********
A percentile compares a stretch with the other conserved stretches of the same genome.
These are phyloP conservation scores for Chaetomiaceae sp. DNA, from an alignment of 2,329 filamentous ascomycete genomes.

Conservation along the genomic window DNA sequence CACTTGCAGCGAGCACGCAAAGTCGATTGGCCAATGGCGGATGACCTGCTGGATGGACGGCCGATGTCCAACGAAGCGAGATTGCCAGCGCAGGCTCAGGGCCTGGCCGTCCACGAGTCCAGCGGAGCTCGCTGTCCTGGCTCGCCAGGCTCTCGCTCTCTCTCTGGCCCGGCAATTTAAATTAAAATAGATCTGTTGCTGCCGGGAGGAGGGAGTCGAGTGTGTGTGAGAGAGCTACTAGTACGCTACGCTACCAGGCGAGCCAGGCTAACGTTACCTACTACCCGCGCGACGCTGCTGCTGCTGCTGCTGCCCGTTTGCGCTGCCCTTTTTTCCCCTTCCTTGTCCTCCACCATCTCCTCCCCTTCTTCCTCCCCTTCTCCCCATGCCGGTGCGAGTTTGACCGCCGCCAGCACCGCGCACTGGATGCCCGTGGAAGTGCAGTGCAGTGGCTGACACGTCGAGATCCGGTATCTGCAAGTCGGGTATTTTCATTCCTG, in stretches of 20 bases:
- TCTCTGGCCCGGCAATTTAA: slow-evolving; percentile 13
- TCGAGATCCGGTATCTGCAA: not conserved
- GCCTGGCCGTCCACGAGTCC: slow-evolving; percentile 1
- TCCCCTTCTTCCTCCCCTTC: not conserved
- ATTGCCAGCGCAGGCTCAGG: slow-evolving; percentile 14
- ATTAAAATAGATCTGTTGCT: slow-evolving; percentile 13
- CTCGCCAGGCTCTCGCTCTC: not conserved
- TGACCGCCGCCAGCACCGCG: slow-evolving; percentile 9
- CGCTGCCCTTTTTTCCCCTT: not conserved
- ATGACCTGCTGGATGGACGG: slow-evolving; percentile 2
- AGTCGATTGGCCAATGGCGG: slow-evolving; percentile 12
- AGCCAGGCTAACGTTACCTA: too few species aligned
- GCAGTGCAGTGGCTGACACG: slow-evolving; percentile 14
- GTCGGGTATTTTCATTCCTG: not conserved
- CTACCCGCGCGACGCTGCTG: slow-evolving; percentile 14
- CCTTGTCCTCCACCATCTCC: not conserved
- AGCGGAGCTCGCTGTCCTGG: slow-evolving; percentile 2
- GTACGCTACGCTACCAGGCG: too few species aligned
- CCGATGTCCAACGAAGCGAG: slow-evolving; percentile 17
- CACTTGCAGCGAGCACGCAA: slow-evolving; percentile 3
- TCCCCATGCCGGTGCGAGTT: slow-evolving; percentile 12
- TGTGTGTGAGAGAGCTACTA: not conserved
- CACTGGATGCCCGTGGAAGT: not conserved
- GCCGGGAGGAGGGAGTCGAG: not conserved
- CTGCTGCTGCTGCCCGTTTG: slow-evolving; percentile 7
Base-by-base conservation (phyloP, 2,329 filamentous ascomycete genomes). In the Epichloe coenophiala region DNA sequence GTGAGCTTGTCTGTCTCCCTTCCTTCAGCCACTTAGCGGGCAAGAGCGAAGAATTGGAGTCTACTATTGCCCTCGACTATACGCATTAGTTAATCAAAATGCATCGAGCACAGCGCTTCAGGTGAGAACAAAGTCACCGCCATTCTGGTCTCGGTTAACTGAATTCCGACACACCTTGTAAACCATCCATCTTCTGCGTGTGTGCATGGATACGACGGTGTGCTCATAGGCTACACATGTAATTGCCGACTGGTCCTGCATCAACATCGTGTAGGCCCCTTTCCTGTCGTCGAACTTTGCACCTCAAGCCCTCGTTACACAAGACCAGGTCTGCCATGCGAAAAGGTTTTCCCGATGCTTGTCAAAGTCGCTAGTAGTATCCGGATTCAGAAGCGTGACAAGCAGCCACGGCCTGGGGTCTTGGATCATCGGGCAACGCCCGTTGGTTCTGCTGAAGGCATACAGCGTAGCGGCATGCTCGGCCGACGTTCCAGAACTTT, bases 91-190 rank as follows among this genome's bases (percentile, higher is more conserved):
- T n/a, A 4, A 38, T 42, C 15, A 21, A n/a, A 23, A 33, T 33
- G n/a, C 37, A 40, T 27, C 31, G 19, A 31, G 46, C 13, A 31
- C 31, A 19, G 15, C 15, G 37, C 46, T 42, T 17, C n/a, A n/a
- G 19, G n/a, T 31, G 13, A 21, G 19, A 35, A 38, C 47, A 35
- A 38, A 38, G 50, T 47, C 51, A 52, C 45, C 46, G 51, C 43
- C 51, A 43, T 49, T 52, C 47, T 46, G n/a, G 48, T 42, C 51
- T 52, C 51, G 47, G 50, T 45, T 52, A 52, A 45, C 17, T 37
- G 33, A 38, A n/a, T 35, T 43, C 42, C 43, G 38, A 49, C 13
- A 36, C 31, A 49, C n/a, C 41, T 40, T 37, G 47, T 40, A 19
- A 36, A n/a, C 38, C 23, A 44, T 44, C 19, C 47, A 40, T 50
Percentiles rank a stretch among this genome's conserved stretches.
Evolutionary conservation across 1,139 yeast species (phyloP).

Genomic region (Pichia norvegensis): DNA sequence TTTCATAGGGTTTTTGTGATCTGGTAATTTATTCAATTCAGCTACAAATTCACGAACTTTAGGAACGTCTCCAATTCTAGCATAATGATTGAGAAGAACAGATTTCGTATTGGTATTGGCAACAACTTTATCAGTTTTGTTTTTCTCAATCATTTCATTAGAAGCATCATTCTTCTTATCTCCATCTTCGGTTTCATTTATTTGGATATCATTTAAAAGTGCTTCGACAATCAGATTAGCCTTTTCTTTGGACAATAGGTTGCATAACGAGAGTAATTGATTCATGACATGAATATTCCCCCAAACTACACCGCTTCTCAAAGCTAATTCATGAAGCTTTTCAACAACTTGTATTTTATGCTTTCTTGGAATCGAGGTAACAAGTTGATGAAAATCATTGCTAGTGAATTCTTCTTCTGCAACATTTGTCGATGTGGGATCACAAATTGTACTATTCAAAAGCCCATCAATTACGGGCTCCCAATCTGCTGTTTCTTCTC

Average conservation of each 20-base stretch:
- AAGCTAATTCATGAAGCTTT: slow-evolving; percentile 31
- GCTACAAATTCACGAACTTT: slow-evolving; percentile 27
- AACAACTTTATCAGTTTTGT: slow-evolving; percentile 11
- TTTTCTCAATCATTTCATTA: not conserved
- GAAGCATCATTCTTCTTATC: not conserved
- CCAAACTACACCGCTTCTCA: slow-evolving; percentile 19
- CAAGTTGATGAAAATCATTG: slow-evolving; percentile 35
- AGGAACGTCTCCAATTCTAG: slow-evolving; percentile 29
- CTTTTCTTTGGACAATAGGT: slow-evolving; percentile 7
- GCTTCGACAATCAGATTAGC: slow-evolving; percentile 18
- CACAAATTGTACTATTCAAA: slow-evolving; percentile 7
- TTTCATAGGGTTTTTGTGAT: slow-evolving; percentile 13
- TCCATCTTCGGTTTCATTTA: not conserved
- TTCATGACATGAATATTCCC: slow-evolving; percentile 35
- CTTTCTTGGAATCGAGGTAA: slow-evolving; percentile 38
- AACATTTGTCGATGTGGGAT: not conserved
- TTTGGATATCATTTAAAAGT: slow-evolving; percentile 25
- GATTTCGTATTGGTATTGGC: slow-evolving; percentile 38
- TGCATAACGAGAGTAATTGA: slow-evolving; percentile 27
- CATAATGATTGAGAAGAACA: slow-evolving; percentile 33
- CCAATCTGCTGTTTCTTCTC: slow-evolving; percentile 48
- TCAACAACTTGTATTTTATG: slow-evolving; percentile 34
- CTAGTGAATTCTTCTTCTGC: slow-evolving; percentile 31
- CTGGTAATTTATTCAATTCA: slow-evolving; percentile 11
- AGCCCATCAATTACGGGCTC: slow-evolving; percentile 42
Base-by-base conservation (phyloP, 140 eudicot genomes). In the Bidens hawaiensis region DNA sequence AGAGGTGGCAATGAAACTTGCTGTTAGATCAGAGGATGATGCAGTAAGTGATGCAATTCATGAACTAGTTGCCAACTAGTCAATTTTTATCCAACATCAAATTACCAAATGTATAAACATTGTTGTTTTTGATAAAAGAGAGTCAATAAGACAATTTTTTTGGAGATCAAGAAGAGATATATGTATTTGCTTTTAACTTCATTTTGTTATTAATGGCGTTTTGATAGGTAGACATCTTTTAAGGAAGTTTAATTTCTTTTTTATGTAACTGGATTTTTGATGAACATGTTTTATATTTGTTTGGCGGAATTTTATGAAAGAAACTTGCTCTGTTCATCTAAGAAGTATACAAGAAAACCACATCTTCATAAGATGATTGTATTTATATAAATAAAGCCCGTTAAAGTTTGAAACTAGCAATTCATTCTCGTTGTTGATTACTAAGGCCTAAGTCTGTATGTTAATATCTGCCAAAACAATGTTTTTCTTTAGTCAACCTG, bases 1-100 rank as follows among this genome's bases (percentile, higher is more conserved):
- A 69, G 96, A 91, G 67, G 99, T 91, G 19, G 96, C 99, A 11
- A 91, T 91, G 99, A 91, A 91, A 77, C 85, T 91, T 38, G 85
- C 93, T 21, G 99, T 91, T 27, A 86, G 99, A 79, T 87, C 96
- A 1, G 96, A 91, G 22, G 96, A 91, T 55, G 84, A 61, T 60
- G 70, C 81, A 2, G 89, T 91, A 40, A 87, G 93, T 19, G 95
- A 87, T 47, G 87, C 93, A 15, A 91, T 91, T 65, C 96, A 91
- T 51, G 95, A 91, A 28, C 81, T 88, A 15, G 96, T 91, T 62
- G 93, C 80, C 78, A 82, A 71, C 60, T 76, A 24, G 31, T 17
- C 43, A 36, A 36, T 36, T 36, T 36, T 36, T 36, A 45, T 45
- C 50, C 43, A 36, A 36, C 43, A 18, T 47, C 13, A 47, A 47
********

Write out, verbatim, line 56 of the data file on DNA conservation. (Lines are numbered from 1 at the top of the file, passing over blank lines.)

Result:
- TCCATCTTCGGTTTCATTTA: not conserved